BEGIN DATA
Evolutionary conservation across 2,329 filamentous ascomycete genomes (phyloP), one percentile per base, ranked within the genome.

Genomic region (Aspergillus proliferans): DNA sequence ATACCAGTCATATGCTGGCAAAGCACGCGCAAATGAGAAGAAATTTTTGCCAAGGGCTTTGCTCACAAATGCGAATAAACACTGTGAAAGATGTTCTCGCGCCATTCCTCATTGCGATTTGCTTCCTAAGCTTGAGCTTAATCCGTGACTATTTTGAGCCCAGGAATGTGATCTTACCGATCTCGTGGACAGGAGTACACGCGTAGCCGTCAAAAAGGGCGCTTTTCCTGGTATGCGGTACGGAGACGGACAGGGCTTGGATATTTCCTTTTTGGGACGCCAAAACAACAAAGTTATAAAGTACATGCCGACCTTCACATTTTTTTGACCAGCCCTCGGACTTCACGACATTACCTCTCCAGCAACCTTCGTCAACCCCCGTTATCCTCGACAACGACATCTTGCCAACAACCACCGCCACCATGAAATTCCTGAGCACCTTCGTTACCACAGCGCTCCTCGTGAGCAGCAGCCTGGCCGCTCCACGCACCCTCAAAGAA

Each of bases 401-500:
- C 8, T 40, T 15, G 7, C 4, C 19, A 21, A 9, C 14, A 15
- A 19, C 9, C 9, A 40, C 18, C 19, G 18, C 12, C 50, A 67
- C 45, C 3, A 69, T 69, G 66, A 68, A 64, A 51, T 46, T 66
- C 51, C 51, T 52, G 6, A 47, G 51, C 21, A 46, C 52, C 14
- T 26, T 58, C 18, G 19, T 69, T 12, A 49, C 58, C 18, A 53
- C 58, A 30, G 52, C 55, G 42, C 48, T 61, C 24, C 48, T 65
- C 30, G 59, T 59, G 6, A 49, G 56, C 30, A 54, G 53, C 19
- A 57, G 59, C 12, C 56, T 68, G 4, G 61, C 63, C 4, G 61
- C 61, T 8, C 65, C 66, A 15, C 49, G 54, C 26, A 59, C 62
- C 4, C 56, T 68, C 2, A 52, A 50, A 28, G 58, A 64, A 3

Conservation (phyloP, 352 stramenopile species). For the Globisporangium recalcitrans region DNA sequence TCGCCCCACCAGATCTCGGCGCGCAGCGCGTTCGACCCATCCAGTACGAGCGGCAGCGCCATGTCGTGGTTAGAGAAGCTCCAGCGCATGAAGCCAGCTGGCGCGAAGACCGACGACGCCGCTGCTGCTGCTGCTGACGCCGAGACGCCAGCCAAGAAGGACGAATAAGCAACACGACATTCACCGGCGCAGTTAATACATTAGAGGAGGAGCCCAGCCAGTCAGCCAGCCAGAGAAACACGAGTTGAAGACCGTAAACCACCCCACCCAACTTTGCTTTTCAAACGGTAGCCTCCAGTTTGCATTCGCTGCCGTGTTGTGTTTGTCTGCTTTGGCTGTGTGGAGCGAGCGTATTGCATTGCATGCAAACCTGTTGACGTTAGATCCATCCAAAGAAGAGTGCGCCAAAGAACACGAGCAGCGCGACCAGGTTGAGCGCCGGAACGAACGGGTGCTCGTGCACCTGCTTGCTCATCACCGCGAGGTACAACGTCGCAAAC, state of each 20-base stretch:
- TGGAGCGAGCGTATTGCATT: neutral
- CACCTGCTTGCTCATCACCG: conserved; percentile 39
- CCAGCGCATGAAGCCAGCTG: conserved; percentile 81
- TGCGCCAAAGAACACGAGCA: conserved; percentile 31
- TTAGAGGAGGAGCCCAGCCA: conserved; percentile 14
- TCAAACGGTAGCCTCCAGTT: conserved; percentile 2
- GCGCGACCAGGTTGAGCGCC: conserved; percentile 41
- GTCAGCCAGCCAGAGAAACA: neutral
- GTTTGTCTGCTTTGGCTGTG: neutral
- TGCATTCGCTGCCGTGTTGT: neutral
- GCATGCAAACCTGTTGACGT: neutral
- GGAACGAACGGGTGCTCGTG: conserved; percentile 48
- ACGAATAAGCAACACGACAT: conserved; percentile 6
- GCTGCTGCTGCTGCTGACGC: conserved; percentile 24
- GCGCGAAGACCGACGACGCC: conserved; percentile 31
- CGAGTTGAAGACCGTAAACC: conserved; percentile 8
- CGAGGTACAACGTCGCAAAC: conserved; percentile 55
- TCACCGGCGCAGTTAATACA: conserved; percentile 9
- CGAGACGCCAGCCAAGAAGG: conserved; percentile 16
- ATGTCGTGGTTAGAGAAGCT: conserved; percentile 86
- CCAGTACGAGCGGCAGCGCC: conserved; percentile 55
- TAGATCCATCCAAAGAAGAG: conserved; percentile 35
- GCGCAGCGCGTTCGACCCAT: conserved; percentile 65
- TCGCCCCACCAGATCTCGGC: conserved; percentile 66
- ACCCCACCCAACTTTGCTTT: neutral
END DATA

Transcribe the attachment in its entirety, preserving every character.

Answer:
Evolutionary conservation across 2,329 filamentous ascomycete genomes (phyloP), one percentile per base, ranked within the genome.

Genomic region (Aspergillus proliferans): DNA sequence ATACCAGTCATATGCTGGCAAAGCACGCGCAAATGAGAAGAAATTTTTGCCAAGGGCTTTGCTCACAAATGCGAATAAACACTGTGAAAGATGTTCTCGCGCCATTCCTCATTGCGATTTGCTTCCTAAGCTTGAGCTTAATCCGTGACTATTTTGAGCCCAGGAATGTGATCTTACCGATCTCGTGGACAGGAGTACACGCGTAGCCGTCAAAAAGGGCGCTTTTCCTGGTATGCGGTACGGAGACGGACAGGGCTTGGATATTTCCTTTTTGGGACGCCAAAACAACAAAGTTATAAAGTACATGCCGACCTTCACATTTTTTTGACCAGCCCTCGGACTTCACGACATTACCTCTCCAGCAACCTTCGTCAACCCCCGTTATCCTCGACAACGACATCTTGCCAACAACCACCGCCACCATGAAATTCCTGAGCACCTTCGTTACCACAGCGCTCCTCGTGAGCAGCAGCCTGGCCGCTCCACGCACCCTCAAAGAA

Each of bases 401-500:
- C 8, T 40, T 15, G 7, C 4, C 19, A 21, A 9, C 14, A 15
- A 19, C 9, C 9, A 40, C 18, C 19, G 18, C 12, C 50, A 67
- C 45, C 3, A 69, T 69, G 66, A 68, A 64, A 51, T 46, T 66
- C 51, C 51, T 52, G 6, A 47, G 51, C 21, A 46, C 52, C 14
- T 26, T 58, C 18, G 19, T 69, T 12, A 49, C 58, C 18, A 53
- C 58, A 30, G 52, C 55, G 42, C 48, T 61, C 24, C 48, T 65
- C 30, G 59, T 59, G 6, A 49, G 56, C 30, A 54, G 53, C 19
- A 57, G 59, C 12, C 56, T 68, G 4, G 61, C 63, C 4, G 61
- C 61, T 8, C 65, C 66, A 15, C 49, G 54, C 26, A 59, C 62
- C 4, C 56, T 68, C 2, A 52, A 50, A 28, G 58, A 64, A 3

Conservation (phyloP, 352 stramenopile species). For the Globisporangium recalcitrans region DNA sequence TCGCCCCACCAGATCTCGGCGCGCAGCGCGTTCGACCCATCCAGTACGAGCGGCAGCGCCATGTCGTGGTTAGAGAAGCTCCAGCGCATGAAGCCAGCTGGCGCGAAGACCGACGACGCCGCTGCTGCTGCTGCTGACGCCGAGACGCCAGCCAAGAAGGACGAATAAGCAACACGACATTCACCGGCGCAGTTAATACATTAGAGGAGGAGCCCAGCCAGTCAGCCAGCCAGAGAAACACGAGTTGAAGACCGTAAACCACCCCACCCAACTTTGCTTTTCAAACGGTAGCCTCCAGTTTGCATTCGCTGCCGTGTTGTGTTTGTCTGCTTTGGCTGTGTGGAGCGAGCGTATTGCATTGCATGCAAACCTGTTGACGTTAGATCCATCCAAAGAAGAGTGCGCCAAAGAACACGAGCAGCGCGACCAGGTTGAGCGCCGGAACGAACGGGTGCTCGTGCACCTGCTTGCTCATCACCGCGAGGTACAACGTCGCAAAC, state of each 20-base stretch:
- TGGAGCGAGCGTATTGCATT: neutral
- CACCTGCTTGCTCATCACCG: conserved; percentile 39
- CCAGCGCATGAAGCCAGCTG: conserved; percentile 81
- TGCGCCAAAGAACACGAGCA: conserved; percentile 31
- TTAGAGGAGGAGCCCAGCCA: conserved; percentile 14
- TCAAACGGTAGCCTCCAGTT: conserved; percentile 2
- GCGCGACCAGGTTGAGCGCC: conserved; percentile 41
- GTCAGCCAGCCAGAGAAACA: neutral
- GTTTGTCTGCTTTGGCTGTG: neutral
- TGCATTCGCTGCCGTGTTGT: neutral
- GCATGCAAACCTGTTGACGT: neutral
- GGAACGAACGGGTGCTCGTG: conserved; percentile 48
- ACGAATAAGCAACACGACAT: conserved; percentile 6
- GCTGCTGCTGCTGCTGACGC: conserved; percentile 24
- GCGCGAAGACCGACGACGCC: conserved; percentile 31
- CGAGTTGAAGACCGTAAACC: conserved; percentile 8
- CGAGGTACAACGTCGCAAAC: conserved; percentile 55
- TCACCGGCGCAGTTAATACA: conserved; percentile 9
- CGAGACGCCAGCCAAGAAGG: conserved; percentile 16
- ATGTCGTGGTTAGAGAAGCT: conserved; percentile 86
- CCAGTACGAGCGGCAGCGCC: conserved; percentile 55
- TAGATCCATCCAAAGAAGAG: conserved; percentile 35
- GCGCAGCGCGTTCGACCCAT: conserved; percentile 65
- TCGCCCCACCAGATCTCGGC: conserved; percentile 66
- ACCCCACCCAACTTTGCTTT: neutral